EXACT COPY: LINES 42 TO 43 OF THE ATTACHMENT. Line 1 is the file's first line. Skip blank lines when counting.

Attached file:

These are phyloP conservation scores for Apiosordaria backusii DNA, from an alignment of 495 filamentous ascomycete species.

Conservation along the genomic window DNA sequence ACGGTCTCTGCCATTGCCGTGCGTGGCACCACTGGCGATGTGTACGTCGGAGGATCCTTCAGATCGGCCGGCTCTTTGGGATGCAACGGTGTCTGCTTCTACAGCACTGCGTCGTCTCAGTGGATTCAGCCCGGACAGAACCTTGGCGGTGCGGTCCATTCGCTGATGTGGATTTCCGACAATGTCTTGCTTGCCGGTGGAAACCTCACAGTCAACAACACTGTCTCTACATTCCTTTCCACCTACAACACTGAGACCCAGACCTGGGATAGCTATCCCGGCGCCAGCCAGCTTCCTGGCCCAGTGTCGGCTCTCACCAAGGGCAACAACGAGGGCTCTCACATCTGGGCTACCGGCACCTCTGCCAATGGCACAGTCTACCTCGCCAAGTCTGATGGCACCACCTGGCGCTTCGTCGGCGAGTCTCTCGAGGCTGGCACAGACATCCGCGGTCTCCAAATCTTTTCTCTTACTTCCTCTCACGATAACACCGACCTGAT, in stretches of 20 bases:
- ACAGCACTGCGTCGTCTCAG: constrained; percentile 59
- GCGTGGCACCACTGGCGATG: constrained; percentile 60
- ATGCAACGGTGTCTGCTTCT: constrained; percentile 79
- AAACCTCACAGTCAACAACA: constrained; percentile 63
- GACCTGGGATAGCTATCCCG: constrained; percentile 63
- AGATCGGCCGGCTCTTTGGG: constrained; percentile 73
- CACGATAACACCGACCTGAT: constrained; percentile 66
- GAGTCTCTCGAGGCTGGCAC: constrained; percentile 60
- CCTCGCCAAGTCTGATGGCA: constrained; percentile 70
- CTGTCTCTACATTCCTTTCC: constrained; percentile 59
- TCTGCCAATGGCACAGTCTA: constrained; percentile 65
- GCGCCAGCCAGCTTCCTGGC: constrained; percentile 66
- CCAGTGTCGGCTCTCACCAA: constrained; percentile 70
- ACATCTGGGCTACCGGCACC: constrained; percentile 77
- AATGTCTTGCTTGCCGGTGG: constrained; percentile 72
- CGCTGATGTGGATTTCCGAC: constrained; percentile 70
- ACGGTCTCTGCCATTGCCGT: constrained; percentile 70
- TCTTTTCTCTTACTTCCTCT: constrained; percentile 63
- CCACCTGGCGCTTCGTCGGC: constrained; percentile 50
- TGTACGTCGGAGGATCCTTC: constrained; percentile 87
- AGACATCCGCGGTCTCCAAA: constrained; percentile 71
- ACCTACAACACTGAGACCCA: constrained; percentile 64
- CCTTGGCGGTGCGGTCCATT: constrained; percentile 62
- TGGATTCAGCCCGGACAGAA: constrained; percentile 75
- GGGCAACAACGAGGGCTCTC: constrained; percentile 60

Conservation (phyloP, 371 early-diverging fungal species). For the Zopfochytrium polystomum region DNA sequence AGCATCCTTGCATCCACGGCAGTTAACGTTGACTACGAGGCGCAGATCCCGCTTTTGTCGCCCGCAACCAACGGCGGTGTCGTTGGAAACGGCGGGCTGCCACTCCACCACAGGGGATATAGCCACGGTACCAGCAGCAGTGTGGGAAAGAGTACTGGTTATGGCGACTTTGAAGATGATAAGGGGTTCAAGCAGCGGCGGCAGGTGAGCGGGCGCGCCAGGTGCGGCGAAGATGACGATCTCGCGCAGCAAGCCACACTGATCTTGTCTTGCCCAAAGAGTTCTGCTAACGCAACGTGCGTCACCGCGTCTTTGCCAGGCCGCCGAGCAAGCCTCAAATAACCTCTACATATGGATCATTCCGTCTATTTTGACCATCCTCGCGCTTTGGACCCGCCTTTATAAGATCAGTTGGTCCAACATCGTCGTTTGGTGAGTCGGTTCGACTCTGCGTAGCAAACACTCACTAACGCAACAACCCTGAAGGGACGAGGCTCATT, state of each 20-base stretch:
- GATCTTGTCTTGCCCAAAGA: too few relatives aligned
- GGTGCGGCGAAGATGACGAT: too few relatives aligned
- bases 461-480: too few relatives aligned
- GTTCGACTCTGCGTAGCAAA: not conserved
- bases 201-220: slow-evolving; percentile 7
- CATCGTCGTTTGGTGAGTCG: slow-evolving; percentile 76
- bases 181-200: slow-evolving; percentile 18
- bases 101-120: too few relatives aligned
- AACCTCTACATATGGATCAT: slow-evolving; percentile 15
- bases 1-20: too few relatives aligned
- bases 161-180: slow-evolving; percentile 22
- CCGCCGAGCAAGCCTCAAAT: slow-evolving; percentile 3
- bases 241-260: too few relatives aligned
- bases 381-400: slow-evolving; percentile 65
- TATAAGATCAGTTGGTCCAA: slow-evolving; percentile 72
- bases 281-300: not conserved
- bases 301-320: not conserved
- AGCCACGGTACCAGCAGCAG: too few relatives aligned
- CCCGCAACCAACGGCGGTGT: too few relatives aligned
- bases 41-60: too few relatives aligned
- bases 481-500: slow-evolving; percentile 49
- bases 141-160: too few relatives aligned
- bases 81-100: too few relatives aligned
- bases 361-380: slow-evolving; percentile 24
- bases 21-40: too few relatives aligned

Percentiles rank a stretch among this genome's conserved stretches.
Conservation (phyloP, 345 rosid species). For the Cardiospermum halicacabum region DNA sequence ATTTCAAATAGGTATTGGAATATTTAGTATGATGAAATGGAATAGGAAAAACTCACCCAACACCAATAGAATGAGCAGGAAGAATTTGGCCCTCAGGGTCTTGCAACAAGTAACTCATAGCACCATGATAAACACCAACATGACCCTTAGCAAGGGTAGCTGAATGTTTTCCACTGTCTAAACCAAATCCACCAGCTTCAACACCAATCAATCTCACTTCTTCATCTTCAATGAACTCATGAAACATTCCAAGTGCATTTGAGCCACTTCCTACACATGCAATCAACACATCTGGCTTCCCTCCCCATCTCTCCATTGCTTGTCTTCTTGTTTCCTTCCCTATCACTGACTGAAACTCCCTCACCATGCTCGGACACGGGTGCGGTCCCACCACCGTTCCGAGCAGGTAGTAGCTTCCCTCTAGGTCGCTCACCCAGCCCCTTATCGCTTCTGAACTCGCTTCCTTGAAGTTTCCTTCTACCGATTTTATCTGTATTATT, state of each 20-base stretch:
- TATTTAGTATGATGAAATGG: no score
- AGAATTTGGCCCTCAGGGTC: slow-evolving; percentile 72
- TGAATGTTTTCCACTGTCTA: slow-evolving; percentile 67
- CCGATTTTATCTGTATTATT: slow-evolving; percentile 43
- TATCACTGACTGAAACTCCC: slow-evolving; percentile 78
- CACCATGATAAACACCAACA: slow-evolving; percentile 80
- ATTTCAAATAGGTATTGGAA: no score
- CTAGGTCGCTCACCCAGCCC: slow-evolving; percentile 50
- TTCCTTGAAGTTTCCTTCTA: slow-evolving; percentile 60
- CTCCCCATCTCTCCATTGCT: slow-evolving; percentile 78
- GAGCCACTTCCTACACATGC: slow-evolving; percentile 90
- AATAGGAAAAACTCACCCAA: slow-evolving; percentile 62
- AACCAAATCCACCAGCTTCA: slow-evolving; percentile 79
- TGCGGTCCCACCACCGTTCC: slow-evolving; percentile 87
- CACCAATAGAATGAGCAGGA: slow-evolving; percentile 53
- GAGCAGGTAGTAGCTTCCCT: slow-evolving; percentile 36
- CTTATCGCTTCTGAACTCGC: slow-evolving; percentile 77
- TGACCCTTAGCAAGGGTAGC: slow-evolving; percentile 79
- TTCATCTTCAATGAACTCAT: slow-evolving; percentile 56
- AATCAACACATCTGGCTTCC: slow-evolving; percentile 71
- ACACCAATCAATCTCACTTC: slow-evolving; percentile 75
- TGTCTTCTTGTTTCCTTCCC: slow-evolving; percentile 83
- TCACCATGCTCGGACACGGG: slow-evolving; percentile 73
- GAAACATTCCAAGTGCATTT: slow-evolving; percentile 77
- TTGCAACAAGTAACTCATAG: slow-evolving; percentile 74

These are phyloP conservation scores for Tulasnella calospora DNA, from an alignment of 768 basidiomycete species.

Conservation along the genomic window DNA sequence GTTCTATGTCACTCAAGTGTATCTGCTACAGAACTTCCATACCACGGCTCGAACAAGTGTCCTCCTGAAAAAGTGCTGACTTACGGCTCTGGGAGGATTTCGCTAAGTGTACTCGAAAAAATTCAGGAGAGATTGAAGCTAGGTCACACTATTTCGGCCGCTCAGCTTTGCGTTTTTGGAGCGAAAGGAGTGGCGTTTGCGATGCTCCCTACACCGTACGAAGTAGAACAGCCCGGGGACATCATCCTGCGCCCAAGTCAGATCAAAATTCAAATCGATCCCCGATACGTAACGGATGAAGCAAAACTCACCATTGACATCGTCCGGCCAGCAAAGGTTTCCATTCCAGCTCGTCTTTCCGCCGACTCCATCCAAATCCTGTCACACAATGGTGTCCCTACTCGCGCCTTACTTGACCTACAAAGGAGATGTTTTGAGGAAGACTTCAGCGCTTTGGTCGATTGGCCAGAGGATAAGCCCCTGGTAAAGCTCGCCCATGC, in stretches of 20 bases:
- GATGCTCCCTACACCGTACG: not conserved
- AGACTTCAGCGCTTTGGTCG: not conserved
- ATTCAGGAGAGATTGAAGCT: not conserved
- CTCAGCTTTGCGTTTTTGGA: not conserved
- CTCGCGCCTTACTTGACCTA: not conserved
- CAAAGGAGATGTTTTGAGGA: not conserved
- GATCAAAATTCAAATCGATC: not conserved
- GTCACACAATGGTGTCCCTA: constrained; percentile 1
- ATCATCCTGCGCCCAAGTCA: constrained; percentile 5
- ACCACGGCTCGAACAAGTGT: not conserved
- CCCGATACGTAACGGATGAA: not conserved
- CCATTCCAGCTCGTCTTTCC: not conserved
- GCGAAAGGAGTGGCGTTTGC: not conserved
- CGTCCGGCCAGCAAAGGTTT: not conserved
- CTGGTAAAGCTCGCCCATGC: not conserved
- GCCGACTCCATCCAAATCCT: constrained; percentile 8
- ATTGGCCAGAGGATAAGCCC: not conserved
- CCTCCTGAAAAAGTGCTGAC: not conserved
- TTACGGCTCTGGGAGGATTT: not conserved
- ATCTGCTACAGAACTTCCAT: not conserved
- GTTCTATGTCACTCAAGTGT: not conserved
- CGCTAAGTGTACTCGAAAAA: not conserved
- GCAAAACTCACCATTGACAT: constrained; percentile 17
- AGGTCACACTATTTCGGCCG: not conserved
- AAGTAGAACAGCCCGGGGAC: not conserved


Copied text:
- bases 381-400: slow-evolving; percentile 65
- TATAAGATCAGTTGGTCCAA: slow-evolving; percentile 72